Do you remember the children’s board game Chutes and Ladders?
In this game, players begin at the bottom of the game board and move forward (and upward) based on the number displayed following their roll of the die. To add an element of excitement, the game includes a twist. In addition to moving forward square by square based on the die roll, players also have the opportunity to climb ahead of their competition by landing on a game square with a ladder. Some ladders are short, others are tall. But every ladder gives the player a chance to level up. What about the chutes? Oh, those drop you down. The unlucky player who lands on a game square featuring a chute is transported to a lower level where they must begin their climb again.
The success or failure of players in this game is entirely a matter of chance. Maybe they’ll land on the square that takes them up several levels, maybe they’ll end up back at square one.
A game of chance such as Chutes and Ladders may be fine for children’s play, but it is no way to manage your career.
Yet, some professionals approach their career development as if it were a matter of chance or out of their hands. If their employer offers them a ladder such as training or mentorship, then they move forward. If they encounter a chute such as a layoff or new job skill demands, then they find themselves losing ground.
Don’t leave your career progression to chance
Despite the fact that employees want and expect their employers to provide career development opportunities, an alarming number of employers don’t. In Lack of Career Development Drives Employee Attrition, Gartner contributor Sarah Morris cited research by Global Talent Monitor which indicated that 40% of departing employees cited lack of future career development as a reason for seeking greener pastures. Additionally, Morris notes that modern workplaces offer fewer opportunities for advancement than their pre-2008 recession counterparts.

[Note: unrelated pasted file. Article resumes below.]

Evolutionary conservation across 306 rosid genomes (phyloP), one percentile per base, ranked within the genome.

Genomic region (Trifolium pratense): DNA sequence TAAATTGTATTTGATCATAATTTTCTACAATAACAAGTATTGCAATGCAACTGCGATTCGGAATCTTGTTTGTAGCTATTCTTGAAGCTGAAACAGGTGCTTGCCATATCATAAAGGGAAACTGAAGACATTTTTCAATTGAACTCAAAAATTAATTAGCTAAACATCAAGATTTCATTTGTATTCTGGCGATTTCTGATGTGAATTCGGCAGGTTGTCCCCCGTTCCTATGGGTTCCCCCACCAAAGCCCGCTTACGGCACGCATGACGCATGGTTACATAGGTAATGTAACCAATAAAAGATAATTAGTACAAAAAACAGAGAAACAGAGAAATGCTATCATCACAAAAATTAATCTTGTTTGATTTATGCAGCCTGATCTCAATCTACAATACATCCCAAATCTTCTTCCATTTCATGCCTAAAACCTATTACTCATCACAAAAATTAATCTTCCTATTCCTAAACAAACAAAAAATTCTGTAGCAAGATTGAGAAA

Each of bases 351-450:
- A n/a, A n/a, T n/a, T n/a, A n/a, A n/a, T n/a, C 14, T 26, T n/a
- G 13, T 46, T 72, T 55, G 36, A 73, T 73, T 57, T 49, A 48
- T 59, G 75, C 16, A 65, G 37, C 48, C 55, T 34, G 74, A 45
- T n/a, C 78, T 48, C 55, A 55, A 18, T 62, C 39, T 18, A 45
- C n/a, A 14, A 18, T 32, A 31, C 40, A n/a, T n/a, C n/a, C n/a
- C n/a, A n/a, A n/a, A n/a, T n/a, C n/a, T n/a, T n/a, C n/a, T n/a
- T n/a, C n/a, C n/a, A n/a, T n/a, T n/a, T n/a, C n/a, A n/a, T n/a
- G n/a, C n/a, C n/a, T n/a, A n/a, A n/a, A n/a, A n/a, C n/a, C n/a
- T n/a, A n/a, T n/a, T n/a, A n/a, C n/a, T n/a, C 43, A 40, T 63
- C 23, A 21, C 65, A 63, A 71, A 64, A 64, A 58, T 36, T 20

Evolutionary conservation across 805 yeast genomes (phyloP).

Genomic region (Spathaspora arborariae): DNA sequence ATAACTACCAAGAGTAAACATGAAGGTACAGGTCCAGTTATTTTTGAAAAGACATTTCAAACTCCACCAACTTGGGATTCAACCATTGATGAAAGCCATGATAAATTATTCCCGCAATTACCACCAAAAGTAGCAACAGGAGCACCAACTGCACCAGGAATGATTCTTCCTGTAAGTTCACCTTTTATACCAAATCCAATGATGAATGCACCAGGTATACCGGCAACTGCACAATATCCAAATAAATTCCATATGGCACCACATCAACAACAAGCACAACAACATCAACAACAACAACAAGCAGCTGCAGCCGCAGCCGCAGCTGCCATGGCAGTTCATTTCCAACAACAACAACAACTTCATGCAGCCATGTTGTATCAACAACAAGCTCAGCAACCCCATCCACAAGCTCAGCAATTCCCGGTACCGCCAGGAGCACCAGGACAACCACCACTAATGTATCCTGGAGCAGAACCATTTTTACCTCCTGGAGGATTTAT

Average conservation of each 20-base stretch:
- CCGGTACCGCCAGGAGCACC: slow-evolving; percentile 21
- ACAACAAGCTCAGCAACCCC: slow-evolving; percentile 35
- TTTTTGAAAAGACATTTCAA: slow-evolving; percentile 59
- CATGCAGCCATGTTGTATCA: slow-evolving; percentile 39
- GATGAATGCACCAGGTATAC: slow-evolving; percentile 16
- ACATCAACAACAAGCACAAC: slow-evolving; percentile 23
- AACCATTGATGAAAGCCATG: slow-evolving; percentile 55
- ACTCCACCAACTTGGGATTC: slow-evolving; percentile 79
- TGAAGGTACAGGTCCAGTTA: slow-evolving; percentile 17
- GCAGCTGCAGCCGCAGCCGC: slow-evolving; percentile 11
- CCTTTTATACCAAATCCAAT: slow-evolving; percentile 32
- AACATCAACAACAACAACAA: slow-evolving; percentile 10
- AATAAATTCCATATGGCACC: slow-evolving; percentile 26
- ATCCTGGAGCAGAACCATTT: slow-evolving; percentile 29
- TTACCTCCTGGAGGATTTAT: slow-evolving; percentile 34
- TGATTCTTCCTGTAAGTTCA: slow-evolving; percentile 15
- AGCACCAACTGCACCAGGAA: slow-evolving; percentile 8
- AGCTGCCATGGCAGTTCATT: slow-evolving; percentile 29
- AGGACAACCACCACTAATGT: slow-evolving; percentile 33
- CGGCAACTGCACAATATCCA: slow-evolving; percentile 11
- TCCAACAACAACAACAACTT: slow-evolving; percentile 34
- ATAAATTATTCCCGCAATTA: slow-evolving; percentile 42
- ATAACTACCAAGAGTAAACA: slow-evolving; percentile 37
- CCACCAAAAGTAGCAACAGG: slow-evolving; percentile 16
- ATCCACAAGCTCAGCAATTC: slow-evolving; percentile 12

The harsh reality is that if you are waiting for your employer to provide you with the tools you need to move ahead in your career, you may be waiting a long time.
But that doesn’t mean that your career needs to be stuck in place. You can build your own ladder to success by implementing a personal professional development program–and you definitely should.
Take control of your career’s trajectory
In his book, Knock ‘em Dead: The Ultimate Job Search Guide, resume expert Martin Yate writes, “You can’t rely on hard work and loyalty to deliver a successful career… you have to take a more active role in managing your career.” Yate then instructs readers to regularly assess their skills in reference to their chosen career and to create a professional skill development program that addresses any gaps.
How can you begin this process?
Follow these 6 steps to manage your professional development and level up your career
1. Define career success. You can’t create a plan to achieve your goals if you don’t know what your goals are. So, your first step in crafting your career development plan should be to define what success means to you. What is your ultimate career goal? What do you hope to achieve as a professional? The answer to these questions will point you to your personal career North Star.